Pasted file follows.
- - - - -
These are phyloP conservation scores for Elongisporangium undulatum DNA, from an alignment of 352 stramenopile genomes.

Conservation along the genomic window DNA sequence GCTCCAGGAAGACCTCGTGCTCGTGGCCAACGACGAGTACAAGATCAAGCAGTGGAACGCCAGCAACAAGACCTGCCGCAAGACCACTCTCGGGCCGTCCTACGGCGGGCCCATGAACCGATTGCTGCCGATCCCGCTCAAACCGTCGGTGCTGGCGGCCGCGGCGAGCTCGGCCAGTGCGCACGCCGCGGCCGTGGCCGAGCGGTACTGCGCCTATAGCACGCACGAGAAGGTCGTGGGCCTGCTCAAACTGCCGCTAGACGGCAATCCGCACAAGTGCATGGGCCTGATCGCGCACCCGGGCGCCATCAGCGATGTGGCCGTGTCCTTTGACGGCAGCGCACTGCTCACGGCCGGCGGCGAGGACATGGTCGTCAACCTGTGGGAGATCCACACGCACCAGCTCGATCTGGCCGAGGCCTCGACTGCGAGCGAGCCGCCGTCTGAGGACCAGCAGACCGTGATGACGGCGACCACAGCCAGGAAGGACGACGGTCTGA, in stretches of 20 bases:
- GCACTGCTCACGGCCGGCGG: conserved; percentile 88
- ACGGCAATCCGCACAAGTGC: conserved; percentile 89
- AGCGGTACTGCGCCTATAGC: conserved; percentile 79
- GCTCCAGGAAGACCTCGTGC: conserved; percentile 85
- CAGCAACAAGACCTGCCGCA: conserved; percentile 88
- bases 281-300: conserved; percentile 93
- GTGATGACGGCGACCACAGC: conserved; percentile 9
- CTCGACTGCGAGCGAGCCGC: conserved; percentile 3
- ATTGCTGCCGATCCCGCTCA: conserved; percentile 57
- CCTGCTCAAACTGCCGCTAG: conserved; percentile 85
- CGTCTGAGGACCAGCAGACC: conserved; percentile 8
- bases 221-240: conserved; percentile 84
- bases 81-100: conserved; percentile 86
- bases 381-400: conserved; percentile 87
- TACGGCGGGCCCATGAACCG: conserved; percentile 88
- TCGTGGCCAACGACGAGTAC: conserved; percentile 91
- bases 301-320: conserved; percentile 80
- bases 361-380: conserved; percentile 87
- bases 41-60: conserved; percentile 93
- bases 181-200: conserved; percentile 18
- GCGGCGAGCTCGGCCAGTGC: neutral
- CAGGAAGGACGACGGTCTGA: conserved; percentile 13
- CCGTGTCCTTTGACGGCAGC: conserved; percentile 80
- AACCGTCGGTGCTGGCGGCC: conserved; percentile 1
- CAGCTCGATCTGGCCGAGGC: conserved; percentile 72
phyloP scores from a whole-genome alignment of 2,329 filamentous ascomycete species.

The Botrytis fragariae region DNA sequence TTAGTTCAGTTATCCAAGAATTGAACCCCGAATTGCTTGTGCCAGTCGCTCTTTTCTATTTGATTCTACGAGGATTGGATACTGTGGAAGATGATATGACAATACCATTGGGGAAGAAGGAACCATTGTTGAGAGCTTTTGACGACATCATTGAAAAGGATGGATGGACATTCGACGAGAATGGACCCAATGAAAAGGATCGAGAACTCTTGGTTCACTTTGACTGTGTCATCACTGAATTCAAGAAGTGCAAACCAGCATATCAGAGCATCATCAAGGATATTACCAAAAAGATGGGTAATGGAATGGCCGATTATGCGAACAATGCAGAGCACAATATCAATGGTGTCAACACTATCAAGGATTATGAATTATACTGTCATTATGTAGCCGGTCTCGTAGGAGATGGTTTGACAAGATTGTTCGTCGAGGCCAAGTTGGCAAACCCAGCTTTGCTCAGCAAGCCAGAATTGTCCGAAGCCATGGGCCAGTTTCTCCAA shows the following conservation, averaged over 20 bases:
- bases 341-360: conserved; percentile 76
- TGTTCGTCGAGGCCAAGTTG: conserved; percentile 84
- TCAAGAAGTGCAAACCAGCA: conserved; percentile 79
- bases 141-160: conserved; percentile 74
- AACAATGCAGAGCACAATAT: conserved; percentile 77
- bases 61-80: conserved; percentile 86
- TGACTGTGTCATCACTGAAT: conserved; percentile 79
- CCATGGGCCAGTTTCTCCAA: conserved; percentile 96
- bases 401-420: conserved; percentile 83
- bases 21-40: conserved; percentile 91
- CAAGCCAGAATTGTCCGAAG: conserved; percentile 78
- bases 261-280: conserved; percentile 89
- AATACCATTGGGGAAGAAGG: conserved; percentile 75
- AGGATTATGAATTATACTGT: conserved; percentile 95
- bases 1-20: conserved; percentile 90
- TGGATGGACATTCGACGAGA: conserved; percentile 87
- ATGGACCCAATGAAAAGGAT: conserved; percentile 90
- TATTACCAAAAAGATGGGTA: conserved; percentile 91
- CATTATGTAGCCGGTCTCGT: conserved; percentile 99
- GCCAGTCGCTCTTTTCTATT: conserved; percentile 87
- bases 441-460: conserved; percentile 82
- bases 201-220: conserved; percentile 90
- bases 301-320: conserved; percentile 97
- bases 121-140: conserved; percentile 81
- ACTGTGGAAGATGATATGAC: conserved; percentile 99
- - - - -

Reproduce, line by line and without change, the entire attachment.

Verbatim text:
These are phyloP conservation scores for Elongisporangium undulatum DNA, from an alignment of 352 stramenopile genomes.

Conservation along the genomic window DNA sequence GCTCCAGGAAGACCTCGTGCTCGTGGCCAACGACGAGTACAAGATCAAGCAGTGGAACGCCAGCAACAAGACCTGCCGCAAGACCACTCTCGGGCCGTCCTACGGCGGGCCCATGAACCGATTGCTGCCGATCCCGCTCAAACCGTCGGTGCTGGCGGCCGCGGCGAGCTCGGCCAGTGCGCACGCCGCGGCCGTGGCCGAGCGGTACTGCGCCTATAGCACGCACGAGAAGGTCGTGGGCCTGCTCAAACTGCCGCTAGACGGCAATCCGCACAAGTGCATGGGCCTGATCGCGCACCCGGGCGCCATCAGCGATGTGGCCGTGTCCTTTGACGGCAGCGCACTGCTCACGGCCGGCGGCGAGGACATGGTCGTCAACCTGTGGGAGATCCACACGCACCAGCTCGATCTGGCCGAGGCCTCGACTGCGAGCGAGCCGCCGTCTGAGGACCAGCAGACCGTGATGACGGCGACCACAGCCAGGAAGGACGACGGTCTGA, in stretches of 20 bases:
- GCACTGCTCACGGCCGGCGG: conserved; percentile 88
- ACGGCAATCCGCACAAGTGC: conserved; percentile 89
- AGCGGTACTGCGCCTATAGC: conserved; percentile 79
- GCTCCAGGAAGACCTCGTGC: conserved; percentile 85
- CAGCAACAAGACCTGCCGCA: conserved; percentile 88
- bases 281-300: conserved; percentile 93
- GTGATGACGGCGACCACAGC: conserved; percentile 9
- CTCGACTGCGAGCGAGCCGC: conserved; percentile 3
- ATTGCTGCCGATCCCGCTCA: conserved; percentile 57
- CCTGCTCAAACTGCCGCTAG: conserved; percentile 85
- CGTCTGAGGACCAGCAGACC: conserved; percentile 8
- bases 221-240: conserved; percentile 84
- bases 81-100: conserved; percentile 86
- bases 381-400: conserved; percentile 87
- TACGGCGGGCCCATGAACCG: conserved; percentile 88
- TCGTGGCCAACGACGAGTAC: conserved; percentile 91
- bases 301-320: conserved; percentile 80
- bases 361-380: conserved; percentile 87
- bases 41-60: conserved; percentile 93
- bases 181-200: conserved; percentile 18
- GCGGCGAGCTCGGCCAGTGC: neutral
- CAGGAAGGACGACGGTCTGA: conserved; percentile 13
- CCGTGTCCTTTGACGGCAGC: conserved; percentile 80
- AACCGTCGGTGCTGGCGGCC: conserved; percentile 1
- CAGCTCGATCTGGCCGAGGC: conserved; percentile 72
phyloP scores from a whole-genome alignment of 2,329 filamentous ascomycete species.

The Botrytis fragariae region DNA sequence TTAGTTCAGTTATCCAAGAATTGAACCCCGAATTGCTTGTGCCAGTCGCTCTTTTCTATTTGATTCTACGAGGATTGGATACTGTGGAAGATGATATGACAATACCATTGGGGAAGAAGGAACCATTGTTGAGAGCTTTTGACGACATCATTGAAAAGGATGGATGGACATTCGACGAGAATGGACCCAATGAAAAGGATCGAGAACTCTTGGTTCACTTTGACTGTGTCATCACTGAATTCAAGAAGTGCAAACCAGCATATCAGAGCATCATCAAGGATATTACCAAAAAGATGGGTAATGGAATGGCCGATTATGCGAACAATGCAGAGCACAATATCAATGGTGTCAACACTATCAAGGATTATGAATTATACTGTCATTATGTAGCCGGTCTCGTAGGAGATGGTTTGACAAGATTGTTCGTCGAGGCCAAGTTGGCAAACCCAGCTTTGCTCAGCAAGCCAGAATTGTCCGAAGCCATGGGCCAGTTTCTCCAA shows the following conservation, averaged over 20 bases:
- bases 341-360: conserved; percentile 76
- TGTTCGTCGAGGCCAAGTTG: conserved; percentile 84
- TCAAGAAGTGCAAACCAGCA: conserved; percentile 79
- bases 141-160: conserved; percentile 74
- AACAATGCAGAGCACAATAT: conserved; percentile 77
- bases 61-80: conserved; percentile 86
- TGACTGTGTCATCACTGAAT: conserved; percentile 79
- CCATGGGCCAGTTTCTCCAA: conserved; percentile 96
- bases 401-420: conserved; percentile 83
- bases 21-40: conserved; percentile 91
- CAAGCCAGAATTGTCCGAAG: conserved; percentile 78
- bases 261-280: conserved; percentile 89
- AATACCATTGGGGAAGAAGG: conserved; percentile 75
- AGGATTATGAATTATACTGT: conserved; percentile 95
- bases 1-20: conserved; percentile 90
- TGGATGGACATTCGACGAGA: conserved; percentile 87
- ATGGACCCAATGAAAAGGAT: conserved; percentile 90
- TATTACCAAAAAGATGGGTA: conserved; percentile 91
- CATTATGTAGCCGGTCTCGT: conserved; percentile 99
- GCCAGTCGCTCTTTTCTATT: conserved; percentile 87
- bases 441-460: conserved; percentile 82
- bases 201-220: conserved; percentile 90
- bases 301-320: conserved; percentile 97
- bases 121-140: conserved; percentile 81
- ACTGTGGAAGATGATATGAC: conserved; percentile 99